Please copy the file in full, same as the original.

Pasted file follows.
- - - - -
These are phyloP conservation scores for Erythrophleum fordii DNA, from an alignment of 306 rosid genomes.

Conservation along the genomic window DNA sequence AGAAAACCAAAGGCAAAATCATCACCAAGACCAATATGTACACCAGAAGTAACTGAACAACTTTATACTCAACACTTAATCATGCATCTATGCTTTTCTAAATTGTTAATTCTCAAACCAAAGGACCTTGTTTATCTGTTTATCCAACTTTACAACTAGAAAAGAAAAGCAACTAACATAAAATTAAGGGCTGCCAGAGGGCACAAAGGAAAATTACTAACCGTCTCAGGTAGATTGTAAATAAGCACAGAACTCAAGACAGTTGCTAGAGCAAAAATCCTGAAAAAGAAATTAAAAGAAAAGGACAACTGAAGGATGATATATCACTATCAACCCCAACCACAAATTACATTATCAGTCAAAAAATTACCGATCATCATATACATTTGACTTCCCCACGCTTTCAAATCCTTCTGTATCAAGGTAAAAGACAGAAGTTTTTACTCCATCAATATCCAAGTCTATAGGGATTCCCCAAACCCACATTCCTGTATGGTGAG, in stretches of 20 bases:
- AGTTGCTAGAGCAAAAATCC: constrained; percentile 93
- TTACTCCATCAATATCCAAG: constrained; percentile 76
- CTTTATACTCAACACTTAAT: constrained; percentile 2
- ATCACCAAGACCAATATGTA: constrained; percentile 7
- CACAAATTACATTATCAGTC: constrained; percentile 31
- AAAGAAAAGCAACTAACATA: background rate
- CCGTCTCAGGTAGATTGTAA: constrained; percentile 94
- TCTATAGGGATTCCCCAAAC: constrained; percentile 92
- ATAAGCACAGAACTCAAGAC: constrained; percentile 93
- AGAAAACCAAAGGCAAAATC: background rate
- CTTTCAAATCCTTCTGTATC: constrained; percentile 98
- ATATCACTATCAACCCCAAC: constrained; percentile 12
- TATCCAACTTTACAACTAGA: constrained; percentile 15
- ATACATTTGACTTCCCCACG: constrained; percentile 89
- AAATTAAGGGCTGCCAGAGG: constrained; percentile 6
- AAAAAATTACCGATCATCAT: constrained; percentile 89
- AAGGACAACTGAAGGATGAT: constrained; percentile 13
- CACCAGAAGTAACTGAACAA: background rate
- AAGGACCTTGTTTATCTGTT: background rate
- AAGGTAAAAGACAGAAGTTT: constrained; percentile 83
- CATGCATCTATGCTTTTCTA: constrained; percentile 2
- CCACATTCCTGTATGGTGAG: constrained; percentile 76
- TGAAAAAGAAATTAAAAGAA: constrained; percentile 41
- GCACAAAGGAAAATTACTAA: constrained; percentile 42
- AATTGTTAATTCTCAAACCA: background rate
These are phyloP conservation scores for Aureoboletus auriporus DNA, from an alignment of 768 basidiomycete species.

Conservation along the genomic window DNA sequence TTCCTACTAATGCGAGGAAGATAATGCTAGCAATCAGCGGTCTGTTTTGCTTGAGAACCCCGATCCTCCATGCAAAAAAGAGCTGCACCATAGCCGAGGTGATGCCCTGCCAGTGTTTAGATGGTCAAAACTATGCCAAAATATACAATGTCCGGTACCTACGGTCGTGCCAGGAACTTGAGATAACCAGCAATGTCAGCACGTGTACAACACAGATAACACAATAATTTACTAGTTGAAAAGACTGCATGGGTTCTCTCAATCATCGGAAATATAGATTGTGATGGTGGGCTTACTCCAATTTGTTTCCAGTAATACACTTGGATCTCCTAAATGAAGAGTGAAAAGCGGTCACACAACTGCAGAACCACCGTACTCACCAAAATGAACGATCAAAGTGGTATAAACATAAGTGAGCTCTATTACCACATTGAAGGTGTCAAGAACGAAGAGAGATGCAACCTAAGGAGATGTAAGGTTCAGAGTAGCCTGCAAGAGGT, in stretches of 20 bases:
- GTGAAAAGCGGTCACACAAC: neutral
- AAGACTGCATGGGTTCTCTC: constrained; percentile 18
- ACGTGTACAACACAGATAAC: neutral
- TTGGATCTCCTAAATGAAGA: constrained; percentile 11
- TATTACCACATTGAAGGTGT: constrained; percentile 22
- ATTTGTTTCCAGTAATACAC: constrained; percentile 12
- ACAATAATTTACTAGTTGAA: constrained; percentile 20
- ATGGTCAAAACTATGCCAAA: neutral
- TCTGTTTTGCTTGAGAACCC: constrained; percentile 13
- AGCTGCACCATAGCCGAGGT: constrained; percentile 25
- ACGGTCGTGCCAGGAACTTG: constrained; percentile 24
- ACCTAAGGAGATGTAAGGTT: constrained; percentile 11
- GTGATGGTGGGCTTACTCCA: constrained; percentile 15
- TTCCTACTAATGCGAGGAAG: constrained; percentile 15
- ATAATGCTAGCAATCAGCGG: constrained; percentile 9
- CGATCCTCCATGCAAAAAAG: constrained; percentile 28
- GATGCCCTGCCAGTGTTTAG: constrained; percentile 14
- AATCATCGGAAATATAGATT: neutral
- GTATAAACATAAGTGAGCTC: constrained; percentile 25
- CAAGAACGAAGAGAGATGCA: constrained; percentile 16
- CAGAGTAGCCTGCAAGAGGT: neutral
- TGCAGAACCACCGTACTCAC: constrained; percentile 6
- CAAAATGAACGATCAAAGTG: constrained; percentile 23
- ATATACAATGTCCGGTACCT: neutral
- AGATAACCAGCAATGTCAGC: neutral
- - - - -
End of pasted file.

These are phyloP conservation scores for Erythrophleum fordii DNA, from an alignment of 306 rosid genomes.

Conservation along the genomic window DNA sequence AGAAAACCAAAGGCAAAATCATCACCAAGACCAATATGTACACCAGAAGTAACTGAACAACTTTATACTCAACACTTAATCATGCATCTATGCTTTTCTAAATTGTTAATTCTCAAACCAAAGGACCTTGTTTATCTGTTTATCCAACTTTACAACTAGAAAAGAAAAGCAACTAACATAAAATTAAGGGCTGCCAGAGGGCACAAAGGAAAATTACTAACCGTCTCAGGTAGATTGTAAATAAGCACAGAACTCAAGACAGTTGCTAGAGCAAAAATCCTGAAAAAGAAATTAAAAGAAAAGGACAACTGAAGGATGATATATCACTATCAACCCCAACCACAAATTACATTATCAGTCAAAAAATTACCGATCATCATATACATTTGACTTCCCCACGCTTTCAAATCCTTCTGTATCAAGGTAAAAGACAGAAGTTTTTACTCCATCAATATCCAAGTCTATAGGGATTCCCCAAACCCACATTCCTGTATGGTGAG, in stretches of 20 bases:
- AGTTGCTAGAGCAAAAATCC: constrained; percentile 93
- TTACTCCATCAATATCCAAG: constrained; percentile 76
- CTTTATACTCAACACTTAAT: constrained; percentile 2
- ATCACCAAGACCAATATGTA: constrained; percentile 7
- CACAAATTACATTATCAGTC: constrained; percentile 31
- AAAGAAAAGCAACTAACATA: background rate
- CCGTCTCAGGTAGATTGTAA: constrained; percentile 94
- TCTATAGGGATTCCCCAAAC: constrained; percentile 92
- ATAAGCACAGAACTCAAGAC: constrained; percentile 93
- AGAAAACCAAAGGCAAAATC: background rate
- CTTTCAAATCCTTCTGTATC: constrained; percentile 98
- ATATCACTATCAACCCCAAC: constrained; percentile 12
- TATCCAACTTTACAACTAGA: constrained; percentile 15
- ATACATTTGACTTCCCCACG: constrained; percentile 89
- AAATTAAGGGCTGCCAGAGG: constrained; percentile 6
- AAAAAATTACCGATCATCAT: constrained; percentile 89
- AAGGACAACTGAAGGATGAT: constrained; percentile 13
- CACCAGAAGTAACTGAACAA: background rate
- AAGGACCTTGTTTATCTGTT: background rate
- AAGGTAAAAGACAGAAGTTT: constrained; percentile 83
- CATGCATCTATGCTTTTCTA: constrained; percentile 2
- CCACATTCCTGTATGGTGAG: constrained; percentile 76
- TGAAAAAGAAATTAAAAGAA: constrained; percentile 41
- GCACAAAGGAAAATTACTAA: constrained; percentile 42
- AATTGTTAATTCTCAAACCA: background rate
These are phyloP conservation scores for Aureoboletus auriporus DNA, from an alignment of 768 basidiomycete species.

Conservation along the genomic window DNA sequence TTCCTACTAATGCGAGGAAGATAATGCTAGCAATCAGCGGTCTGTTTTGCTTGAGAACCCCGATCCTCCATGCAAAAAAGAGCTGCACCATAGCCGAGGTGATGCCCTGCCAGTGTTTAGATGGTCAAAACTATGCCAAAATATACAATGTCCGGTACCTACGGTCGTGCCAGGAACTTGAGATAACCAGCAATGTCAGCACGTGTACAACACAGATAACACAATAATTTACTAGTTGAAAAGACTGCATGGGTTCTCTCAATCATCGGAAATATAGATTGTGATGGTGGGCTTACTCCAATTTGTTTCCAGTAATACACTTGGATCTCCTAAATGAAGAGTGAAAAGCGGTCACACAACTGCAGAACCACCGTACTCACCAAAATGAACGATCAAAGTGGTATAAACATAAGTGAGCTCTATTACCACATTGAAGGTGTCAAGAACGAAGAGAGATGCAACCTAAGGAGATGTAAGGTTCAGAGTAGCCTGCAAGAGGT, in stretches of 20 bases:
- GTGAAAAGCGGTCACACAAC: neutral
- AAGACTGCATGGGTTCTCTC: constrained; percentile 18
- ACGTGTACAACACAGATAAC: neutral
- TTGGATCTCCTAAATGAAGA: constrained; percentile 11
- TATTACCACATTGAAGGTGT: constrained; percentile 22
- ATTTGTTTCCAGTAATACAC: constrained; percentile 12
- ACAATAATTTACTAGTTGAA: constrained; percentile 20
- ATGGTCAAAACTATGCCAAA: neutral
- TCTGTTTTGCTTGAGAACCC: constrained; percentile 13
- AGCTGCACCATAGCCGAGGT: constrained; percentile 25
- ACGGTCGTGCCAGGAACTTG: constrained; percentile 24
- ACCTAAGGAGATGTAAGGTT: constrained; percentile 11
- GTGATGGTGGGCTTACTCCA: constrained; percentile 15
- TTCCTACTAATGCGAGGAAG: constrained; percentile 15
- ATAATGCTAGCAATCAGCGG: constrained; percentile 9
- CGATCCTCCATGCAAAAAAG: constrained; percentile 28
- GATGCCCTGCCAGTGTTTAG: constrained; percentile 14
- AATCATCGGAAATATAGATT: neutral
- GTATAAACATAAGTGAGCTC: constrained; percentile 25
- CAAGAACGAAGAGAGATGCA: constrained; percentile 16
- CAGAGTAGCCTGCAAGAGGT: neutral
- TGCAGAACCACCGTACTCAC: constrained; percentile 6
- CAAAATGAACGATCAAAGTG: constrained; percentile 23
- ATATACAATGTCCGGTACCT: neutral
- AGATAACCAGCAATGTCAGC: neutral